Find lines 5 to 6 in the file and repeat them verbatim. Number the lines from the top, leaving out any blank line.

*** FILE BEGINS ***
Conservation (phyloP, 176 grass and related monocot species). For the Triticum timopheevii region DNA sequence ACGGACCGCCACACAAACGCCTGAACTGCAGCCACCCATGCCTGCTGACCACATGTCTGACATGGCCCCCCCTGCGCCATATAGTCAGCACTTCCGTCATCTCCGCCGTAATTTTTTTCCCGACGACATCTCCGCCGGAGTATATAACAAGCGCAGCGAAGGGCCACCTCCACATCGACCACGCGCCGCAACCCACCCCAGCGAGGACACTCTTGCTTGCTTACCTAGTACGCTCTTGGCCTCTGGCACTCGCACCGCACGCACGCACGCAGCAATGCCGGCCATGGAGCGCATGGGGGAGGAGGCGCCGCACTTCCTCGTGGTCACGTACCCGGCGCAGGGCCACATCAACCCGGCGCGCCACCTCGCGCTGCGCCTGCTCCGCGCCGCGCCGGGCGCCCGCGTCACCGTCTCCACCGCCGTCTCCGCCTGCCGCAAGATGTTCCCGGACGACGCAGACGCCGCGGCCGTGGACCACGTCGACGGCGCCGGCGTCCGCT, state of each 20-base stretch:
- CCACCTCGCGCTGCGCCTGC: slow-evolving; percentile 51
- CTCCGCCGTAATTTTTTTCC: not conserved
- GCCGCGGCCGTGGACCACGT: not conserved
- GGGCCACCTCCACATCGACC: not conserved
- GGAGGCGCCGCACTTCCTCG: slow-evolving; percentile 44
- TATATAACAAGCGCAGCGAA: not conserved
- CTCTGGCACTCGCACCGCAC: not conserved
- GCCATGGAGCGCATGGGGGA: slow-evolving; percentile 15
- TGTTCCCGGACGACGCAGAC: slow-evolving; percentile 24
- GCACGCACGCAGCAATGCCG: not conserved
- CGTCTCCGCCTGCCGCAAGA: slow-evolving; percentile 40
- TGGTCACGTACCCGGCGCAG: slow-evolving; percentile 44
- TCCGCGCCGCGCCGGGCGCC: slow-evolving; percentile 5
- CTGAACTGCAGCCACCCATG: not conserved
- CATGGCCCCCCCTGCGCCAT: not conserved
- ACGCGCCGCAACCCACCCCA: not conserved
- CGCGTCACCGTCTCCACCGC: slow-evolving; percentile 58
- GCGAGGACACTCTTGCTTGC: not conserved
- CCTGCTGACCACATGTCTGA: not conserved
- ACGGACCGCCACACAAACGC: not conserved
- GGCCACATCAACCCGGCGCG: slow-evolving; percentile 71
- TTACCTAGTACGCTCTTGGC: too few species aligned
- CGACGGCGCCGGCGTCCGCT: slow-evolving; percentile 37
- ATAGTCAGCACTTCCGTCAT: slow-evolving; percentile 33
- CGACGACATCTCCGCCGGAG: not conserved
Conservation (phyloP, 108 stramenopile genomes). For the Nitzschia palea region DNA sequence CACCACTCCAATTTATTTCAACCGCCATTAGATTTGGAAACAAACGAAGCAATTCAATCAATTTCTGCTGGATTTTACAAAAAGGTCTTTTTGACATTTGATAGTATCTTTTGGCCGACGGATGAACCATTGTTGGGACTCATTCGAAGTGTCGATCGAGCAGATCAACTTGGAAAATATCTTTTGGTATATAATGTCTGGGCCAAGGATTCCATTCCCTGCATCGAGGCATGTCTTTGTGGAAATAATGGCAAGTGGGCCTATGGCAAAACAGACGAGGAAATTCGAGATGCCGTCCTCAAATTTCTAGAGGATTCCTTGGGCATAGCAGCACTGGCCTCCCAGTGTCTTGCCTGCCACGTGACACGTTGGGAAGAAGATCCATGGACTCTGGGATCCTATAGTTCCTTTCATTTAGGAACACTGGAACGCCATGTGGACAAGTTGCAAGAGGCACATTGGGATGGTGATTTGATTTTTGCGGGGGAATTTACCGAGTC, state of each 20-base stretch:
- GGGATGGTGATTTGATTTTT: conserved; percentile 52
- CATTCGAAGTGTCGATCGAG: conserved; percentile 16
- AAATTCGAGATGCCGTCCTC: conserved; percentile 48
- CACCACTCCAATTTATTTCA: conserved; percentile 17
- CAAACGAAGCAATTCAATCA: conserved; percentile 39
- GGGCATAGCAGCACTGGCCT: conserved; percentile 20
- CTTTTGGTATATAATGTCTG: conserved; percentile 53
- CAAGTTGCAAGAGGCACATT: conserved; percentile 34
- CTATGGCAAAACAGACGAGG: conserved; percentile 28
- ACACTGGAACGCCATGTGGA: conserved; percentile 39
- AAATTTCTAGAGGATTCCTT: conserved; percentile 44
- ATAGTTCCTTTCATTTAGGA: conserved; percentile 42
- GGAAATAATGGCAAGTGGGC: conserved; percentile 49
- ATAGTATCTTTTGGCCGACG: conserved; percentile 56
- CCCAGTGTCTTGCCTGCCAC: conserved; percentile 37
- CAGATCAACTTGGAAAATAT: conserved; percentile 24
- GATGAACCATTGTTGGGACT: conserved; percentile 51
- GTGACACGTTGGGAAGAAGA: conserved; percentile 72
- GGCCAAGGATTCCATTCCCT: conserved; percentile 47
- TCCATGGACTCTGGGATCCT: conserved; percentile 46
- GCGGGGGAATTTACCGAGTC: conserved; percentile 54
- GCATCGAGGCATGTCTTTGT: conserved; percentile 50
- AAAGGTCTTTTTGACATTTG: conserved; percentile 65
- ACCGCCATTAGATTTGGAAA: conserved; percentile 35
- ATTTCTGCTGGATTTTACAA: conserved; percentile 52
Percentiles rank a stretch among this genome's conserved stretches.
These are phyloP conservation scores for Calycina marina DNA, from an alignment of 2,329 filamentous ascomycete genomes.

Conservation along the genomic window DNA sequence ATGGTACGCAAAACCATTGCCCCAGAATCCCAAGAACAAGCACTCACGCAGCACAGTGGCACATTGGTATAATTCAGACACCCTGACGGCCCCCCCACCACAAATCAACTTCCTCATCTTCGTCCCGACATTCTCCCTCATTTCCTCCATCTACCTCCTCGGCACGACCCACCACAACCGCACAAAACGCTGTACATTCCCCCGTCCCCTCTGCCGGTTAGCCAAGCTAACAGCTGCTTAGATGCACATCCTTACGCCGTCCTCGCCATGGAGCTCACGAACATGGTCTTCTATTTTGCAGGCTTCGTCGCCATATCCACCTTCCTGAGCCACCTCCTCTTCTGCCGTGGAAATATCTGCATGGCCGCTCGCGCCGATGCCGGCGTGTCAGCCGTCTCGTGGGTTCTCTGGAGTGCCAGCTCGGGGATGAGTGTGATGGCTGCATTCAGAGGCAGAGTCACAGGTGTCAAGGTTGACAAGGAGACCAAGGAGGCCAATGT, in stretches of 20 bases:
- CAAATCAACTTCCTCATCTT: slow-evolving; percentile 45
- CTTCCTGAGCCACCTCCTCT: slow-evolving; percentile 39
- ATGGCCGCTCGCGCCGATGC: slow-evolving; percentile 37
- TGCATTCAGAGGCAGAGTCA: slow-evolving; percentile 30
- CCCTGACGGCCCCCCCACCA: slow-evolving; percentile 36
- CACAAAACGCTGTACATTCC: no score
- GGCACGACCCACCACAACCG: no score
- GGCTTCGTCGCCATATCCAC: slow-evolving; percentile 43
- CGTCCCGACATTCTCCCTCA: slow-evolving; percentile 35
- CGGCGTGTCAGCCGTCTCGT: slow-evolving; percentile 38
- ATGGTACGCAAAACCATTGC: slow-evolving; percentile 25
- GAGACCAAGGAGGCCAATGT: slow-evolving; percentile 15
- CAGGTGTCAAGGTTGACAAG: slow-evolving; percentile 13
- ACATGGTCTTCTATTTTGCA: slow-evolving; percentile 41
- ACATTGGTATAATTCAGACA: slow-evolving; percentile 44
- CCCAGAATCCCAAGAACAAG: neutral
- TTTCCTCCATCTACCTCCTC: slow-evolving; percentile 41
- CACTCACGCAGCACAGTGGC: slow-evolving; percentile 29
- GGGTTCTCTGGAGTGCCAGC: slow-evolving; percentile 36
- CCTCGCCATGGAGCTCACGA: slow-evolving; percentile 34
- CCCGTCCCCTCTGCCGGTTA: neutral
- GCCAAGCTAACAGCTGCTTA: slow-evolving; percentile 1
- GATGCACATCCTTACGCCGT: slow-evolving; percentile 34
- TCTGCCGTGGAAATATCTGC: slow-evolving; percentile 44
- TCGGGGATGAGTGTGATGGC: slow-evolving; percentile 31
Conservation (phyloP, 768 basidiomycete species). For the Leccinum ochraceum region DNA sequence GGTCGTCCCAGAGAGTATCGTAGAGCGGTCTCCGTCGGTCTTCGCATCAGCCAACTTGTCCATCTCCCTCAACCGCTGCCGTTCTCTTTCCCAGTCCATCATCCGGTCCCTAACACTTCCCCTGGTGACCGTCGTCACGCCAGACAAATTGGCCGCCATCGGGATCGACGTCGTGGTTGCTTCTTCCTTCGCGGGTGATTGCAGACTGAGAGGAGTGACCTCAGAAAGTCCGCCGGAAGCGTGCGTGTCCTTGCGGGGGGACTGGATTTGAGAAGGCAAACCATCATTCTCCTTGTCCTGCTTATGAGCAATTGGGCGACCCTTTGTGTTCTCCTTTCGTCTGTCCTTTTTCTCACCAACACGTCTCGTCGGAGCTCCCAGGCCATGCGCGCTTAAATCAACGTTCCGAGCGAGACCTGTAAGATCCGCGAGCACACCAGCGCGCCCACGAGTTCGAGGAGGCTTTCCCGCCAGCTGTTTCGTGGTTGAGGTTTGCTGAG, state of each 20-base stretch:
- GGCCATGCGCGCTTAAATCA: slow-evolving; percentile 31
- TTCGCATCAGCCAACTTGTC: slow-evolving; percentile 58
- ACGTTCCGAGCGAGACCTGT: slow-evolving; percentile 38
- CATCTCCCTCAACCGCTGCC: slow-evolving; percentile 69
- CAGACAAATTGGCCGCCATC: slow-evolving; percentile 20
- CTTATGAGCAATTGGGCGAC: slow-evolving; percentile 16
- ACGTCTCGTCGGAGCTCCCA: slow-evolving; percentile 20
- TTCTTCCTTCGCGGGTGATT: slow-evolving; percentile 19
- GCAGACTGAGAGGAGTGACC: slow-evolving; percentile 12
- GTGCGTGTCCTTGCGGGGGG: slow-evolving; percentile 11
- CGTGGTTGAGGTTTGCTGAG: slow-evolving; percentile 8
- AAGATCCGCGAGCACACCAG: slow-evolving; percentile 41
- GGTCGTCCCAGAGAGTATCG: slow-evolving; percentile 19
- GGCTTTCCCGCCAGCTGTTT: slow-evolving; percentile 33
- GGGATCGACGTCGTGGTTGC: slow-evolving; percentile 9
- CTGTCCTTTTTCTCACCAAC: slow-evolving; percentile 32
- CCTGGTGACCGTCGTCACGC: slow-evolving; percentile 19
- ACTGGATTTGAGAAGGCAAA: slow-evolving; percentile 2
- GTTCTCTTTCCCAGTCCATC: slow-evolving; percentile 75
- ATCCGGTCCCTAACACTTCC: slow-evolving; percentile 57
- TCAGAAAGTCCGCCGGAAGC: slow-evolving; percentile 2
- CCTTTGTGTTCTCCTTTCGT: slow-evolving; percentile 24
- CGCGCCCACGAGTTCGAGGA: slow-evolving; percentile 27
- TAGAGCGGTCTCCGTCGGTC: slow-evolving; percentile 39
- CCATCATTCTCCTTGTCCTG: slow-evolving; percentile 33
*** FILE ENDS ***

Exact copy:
- GGGCCACCTCCACATCGACC: not conserved
- GGAGGCGCCGCACTTCCTCG: slow-evolving; percentile 44